Eclipse.org published an interesting news bulletin today. It appears Eclipse RCP classes are comming to a city near you. Have a look over here for the current time-table. I did not do a background check of the people giving the course, but hey, it only costs 1100 euros. A ridiculous low price if you ask me. What is the catch? Or is it heavily sponsored by Eclipse.org? My employer has a three day java Swing course available for 1350 euros. That’s one day less AND it costs more.
I am very curious about this. If the quality is good (how can it be for so little money) it is a bargain! Any thoughts on this will be much appreciated. Especially on how they can do this for such a small fee.
One of the most visible effects of choosing either web or desktop technology is the way the resulting application will appear. Right now there are a couple of development frameworks to take into consideration. These are in no particular order:
- Basic web application
- Netbeans/Eclipse Rich Client
- Swing/SWT application
(This list is Java oriented.)
All of these have advantages and disadvantages. The list above can be divided into two main categories. To no surprise these are Web and Desktop. Anyway, right now I’m working for my employer on a document which ellaborates on these differences. Also I’ve submitted a proposal to the NL-JUG’s upcomming J-Fall to do a talk about this subject for my employer. I hope they’ll agree with me that it’s an important subject to reflect on a bit.
I came accross a great little Os X app today: djay The reason for blogging about this app is simple. Just look at the screenshot. It’s so intuitive it’s almost painfull. Wanna scratch a little, grab that record and work it out with your mouse. Next I was wondering how I could change the time index. There was no button or menu item anywhere. I was just thinking to difficult. Click on the arm and drag the LP player and you are changing the time index. You get suitable feedback at the top of the screen while handling the arm, the time index shows below the time remaining index.
Anyway enough of the fun stuff. My point is, this little app just clicks. The UI looks great and it you can control the application without a hitch in a very intuitive way. While it is just a little “app” (well, it does a lot of fun stuff with the Quicktime Framework under the hood), it’s an excellent example of taking a step back before creating a UI. The point is, think before slapping together another UI. It’s very important that a UI just flows and feels right.
Finally you’ve finished your latest wonder. Now to boldly move on to marvellous new functionality.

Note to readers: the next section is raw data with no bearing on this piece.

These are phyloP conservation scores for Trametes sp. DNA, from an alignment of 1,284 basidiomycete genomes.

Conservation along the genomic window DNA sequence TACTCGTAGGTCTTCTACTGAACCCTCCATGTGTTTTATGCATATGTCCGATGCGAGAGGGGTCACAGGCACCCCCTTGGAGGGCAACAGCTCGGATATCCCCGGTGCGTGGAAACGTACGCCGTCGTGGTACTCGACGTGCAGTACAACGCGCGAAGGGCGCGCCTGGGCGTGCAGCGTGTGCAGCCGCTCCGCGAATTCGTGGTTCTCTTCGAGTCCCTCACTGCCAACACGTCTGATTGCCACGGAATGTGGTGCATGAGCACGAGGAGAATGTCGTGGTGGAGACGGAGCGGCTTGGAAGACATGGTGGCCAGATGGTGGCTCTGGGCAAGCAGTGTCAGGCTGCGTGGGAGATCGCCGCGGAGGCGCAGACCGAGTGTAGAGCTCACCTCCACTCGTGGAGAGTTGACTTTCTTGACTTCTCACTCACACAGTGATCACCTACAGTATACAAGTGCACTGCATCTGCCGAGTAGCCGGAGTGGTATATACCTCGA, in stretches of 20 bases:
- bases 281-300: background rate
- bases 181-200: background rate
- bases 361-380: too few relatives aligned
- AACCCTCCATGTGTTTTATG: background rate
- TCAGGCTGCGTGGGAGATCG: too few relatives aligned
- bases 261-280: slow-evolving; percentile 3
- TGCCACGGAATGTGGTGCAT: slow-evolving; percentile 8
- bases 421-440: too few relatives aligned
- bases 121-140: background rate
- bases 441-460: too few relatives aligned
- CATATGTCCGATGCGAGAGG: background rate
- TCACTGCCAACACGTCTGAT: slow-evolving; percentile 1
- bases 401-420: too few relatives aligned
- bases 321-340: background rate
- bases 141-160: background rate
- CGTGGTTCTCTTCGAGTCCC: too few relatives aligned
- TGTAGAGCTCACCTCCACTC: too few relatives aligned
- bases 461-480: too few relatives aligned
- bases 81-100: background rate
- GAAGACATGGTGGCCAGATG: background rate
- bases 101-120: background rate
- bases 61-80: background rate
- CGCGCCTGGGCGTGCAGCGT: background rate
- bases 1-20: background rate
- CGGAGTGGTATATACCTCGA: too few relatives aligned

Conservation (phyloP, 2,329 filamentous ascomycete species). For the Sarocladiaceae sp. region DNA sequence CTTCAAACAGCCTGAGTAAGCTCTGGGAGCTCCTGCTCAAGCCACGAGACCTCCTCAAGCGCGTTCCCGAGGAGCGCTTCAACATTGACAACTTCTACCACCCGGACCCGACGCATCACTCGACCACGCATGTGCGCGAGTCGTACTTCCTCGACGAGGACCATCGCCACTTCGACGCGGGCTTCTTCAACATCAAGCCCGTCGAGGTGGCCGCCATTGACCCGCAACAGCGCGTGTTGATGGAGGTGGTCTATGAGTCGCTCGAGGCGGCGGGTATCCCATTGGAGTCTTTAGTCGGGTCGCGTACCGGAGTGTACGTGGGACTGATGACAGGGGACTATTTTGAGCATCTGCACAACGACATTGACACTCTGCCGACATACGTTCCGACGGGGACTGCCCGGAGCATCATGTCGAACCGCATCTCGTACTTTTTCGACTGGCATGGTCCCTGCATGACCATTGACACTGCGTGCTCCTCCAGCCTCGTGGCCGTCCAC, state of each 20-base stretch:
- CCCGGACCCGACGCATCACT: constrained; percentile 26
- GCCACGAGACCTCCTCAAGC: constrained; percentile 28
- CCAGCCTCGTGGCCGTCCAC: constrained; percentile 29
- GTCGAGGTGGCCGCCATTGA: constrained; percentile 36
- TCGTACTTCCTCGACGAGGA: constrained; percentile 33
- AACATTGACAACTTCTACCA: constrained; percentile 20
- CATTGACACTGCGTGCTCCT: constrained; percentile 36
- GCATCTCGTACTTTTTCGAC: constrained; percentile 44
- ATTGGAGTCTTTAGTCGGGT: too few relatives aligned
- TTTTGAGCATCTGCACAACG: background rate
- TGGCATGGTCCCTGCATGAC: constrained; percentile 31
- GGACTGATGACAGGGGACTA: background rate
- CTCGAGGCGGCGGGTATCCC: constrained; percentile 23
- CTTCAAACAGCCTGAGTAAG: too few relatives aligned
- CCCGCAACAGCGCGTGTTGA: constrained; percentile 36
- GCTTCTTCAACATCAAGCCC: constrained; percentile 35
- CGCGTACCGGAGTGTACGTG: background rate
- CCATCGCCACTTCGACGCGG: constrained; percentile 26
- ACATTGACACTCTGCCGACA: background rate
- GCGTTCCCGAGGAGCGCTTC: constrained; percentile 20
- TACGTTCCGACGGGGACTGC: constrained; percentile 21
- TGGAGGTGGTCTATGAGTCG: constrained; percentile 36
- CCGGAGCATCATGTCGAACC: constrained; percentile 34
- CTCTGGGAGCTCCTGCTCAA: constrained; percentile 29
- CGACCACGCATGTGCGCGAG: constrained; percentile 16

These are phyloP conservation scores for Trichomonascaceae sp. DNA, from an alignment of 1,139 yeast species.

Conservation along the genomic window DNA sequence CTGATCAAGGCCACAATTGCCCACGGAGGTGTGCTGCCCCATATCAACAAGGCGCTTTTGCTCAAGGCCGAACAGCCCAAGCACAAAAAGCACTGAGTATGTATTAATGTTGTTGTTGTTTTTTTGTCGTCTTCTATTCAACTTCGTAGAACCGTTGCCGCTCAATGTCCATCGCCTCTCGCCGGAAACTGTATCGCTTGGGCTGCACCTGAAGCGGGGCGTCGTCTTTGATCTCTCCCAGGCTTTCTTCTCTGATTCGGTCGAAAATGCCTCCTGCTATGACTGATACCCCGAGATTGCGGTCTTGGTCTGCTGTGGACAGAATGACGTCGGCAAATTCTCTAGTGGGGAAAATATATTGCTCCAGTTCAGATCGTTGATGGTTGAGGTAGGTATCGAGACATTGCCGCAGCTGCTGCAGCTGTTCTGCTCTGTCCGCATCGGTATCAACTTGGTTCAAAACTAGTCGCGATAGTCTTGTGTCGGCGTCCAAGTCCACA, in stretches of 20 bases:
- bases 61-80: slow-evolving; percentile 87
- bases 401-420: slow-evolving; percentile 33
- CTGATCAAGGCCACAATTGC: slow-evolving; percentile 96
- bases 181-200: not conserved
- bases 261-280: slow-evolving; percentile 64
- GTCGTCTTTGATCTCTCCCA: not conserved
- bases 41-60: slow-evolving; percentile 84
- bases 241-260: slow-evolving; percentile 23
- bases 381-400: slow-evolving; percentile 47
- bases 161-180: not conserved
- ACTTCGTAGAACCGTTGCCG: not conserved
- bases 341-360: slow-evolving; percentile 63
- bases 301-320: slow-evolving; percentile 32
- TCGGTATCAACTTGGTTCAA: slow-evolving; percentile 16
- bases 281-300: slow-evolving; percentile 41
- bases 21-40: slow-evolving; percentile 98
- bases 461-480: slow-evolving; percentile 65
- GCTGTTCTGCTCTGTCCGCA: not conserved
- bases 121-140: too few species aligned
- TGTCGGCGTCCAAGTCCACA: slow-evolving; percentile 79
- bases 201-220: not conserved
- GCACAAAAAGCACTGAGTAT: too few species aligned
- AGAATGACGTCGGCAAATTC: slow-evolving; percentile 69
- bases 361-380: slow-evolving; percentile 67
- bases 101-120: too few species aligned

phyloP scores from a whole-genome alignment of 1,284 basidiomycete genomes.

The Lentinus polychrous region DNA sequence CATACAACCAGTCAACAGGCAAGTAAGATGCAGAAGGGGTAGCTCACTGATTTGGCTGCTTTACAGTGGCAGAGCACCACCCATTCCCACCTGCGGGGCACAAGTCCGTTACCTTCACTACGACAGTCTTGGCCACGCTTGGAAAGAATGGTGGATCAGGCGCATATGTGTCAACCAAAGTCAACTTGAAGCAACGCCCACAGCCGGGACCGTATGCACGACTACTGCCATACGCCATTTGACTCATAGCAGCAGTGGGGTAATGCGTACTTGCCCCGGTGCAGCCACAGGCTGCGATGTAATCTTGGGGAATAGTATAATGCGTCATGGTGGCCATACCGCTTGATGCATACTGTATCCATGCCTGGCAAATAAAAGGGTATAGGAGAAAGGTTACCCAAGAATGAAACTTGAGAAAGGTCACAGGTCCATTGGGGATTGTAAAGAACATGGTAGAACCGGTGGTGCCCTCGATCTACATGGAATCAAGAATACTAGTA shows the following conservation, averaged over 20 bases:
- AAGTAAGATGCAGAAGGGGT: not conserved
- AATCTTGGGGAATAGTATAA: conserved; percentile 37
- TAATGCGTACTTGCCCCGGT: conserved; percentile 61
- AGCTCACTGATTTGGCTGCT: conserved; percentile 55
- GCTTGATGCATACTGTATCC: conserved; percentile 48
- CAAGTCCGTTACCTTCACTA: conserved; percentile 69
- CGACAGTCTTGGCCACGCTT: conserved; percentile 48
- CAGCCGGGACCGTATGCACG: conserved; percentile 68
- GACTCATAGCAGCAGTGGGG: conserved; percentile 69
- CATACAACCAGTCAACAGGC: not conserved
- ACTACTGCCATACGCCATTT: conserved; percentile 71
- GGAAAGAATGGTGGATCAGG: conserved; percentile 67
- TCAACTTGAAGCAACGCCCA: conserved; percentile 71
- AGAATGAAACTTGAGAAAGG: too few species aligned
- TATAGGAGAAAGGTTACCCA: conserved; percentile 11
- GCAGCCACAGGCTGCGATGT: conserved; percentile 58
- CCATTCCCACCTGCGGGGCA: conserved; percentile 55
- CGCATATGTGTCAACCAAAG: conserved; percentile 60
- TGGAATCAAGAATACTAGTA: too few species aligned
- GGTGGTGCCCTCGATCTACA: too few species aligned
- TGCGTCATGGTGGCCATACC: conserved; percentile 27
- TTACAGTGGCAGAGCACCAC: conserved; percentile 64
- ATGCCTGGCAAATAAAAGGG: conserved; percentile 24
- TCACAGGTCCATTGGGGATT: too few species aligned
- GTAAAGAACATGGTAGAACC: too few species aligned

Wait a second.
Before moving on to something else it would be nice of you to actually make your app available to your users.
Continue reading “Rich Client vs. Web 2.0 – Deployment and maintenance”
In my opinion a lot of companies are going to make decisions in the near future about using Web 2.0 or Rich Client for their next end-user applications. Both have their respective strong and weak points.
Over the next couple of weeks I intend to put up some postings about my opinion on various aspects of Web 2.0 compared to Rich Client development. Since I myself am mostly involved with Java software development I will focus on the aspects of frameworks and platforms based on the Java language.
For this intro, let’s lay down some basics by defining what Web 2.0 and Rich Client is.
I’ve found a nice definition of Web 2.0 at O’Reilly Radar:
Web 2.0 is the network as platform, spanning all connected devices; Web 2.0 applications are those that make the most of the intrinsic advantages of that platform: delivering software as a continually-updated service that gets better the more people use it, consuming and remixing data from multiple sources, including individual users, while providing their own data and services in a form that allows remixing by others, creating network effects through an “architecture of participation,” and going beyond the page metaphor of Web 1.0 to deliver rich user experiences.
Now on to Rich Client. There is a very good definition available at TechTarget.com:
A rich client is a networked computer that has some resources installed locally but also depends on other resources distributed over the network. The rich client’s configuration is somewhere between that of a thin client, which relies largely upon network-distributed resources, and a fat client which has most resources installed locally.